This 2013 article does not answer with finality, but it does discuss some other conditions that can be mistaken for bipolar or that can lead to incorrect diagnoses.
Bipolar disorder (BD) is considered one of the most disabling mental conditions, with high rates of morbidity, disability, and premature death from suicide. Although BD is often misdiagnosed as major depressive disorder, some attention has recently been drawn to the possibility that BD could be overdiagnosed in some settings. The present paper focuses on a critical analysis of the overdiagnosis issue among bipolar patients. It includes a review of the available literature findings, followed by some recommendations aiming at optimizing the diagnosis of BD and increasing its reliability.
Major section headings of the report:
- Rates of Overdiagnosis of BD: A Review of the Evidence
- Personality Disorders as a Possible Confounder in the Diagnosis of Bipolar Disorder
- Substance Use Disorders and the Diagnosis of Bipolar Disorder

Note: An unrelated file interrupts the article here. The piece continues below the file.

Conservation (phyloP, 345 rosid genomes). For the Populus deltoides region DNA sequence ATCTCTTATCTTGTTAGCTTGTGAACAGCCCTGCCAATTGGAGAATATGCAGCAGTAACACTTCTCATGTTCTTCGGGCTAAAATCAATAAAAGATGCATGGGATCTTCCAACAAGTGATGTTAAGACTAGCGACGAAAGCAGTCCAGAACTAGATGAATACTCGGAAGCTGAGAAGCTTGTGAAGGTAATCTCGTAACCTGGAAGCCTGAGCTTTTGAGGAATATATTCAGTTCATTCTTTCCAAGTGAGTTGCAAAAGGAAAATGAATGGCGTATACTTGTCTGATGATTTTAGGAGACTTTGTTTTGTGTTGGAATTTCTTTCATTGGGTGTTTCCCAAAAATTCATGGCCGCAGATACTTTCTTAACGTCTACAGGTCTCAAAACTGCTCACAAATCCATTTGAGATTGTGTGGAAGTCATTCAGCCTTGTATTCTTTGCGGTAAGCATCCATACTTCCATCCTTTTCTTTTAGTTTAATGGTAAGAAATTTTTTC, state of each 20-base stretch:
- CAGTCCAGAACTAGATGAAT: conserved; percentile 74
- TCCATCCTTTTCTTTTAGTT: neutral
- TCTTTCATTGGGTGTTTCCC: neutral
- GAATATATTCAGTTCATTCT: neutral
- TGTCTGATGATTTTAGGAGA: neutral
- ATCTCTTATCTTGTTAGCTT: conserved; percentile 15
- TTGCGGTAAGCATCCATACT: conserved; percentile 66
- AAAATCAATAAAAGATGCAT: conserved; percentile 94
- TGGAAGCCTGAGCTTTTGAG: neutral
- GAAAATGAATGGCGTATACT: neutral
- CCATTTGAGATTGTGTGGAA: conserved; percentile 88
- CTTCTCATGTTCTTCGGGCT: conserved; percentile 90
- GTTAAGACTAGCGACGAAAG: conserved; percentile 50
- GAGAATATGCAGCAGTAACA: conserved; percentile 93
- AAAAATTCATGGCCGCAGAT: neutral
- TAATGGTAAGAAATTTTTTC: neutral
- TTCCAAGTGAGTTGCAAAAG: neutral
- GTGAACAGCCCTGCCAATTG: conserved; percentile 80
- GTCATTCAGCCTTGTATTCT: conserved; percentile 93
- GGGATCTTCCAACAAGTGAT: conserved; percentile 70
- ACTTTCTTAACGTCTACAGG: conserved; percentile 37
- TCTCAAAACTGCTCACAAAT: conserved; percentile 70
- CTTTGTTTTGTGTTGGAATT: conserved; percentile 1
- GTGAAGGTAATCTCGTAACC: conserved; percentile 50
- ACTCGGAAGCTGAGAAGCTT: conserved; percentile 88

- Attention-Deficit Hyperactivity Disorder and BD in Children
- Limitations of the DSM-IV Criteria for Bipolar Disorder
- The “Bipolar Spectrum” Concept
- Optimizing the Diagnosis of BD
Given the current status of BD as a construct, diagnostic errors and the mistaken identification of patients as suffering from that condition are likely to occur. Nevertheless, improvements in the psychopathological characterization of BD, as well as clinician education on the correct interpretation of the different factors involved in the detection of BD, may increase the reliability of that diagnosis. Similarly, the identification of biological markers for mood disorders represents a promising area of research and will likely bring about improvements in the precision of the BD diagnosis in the near future.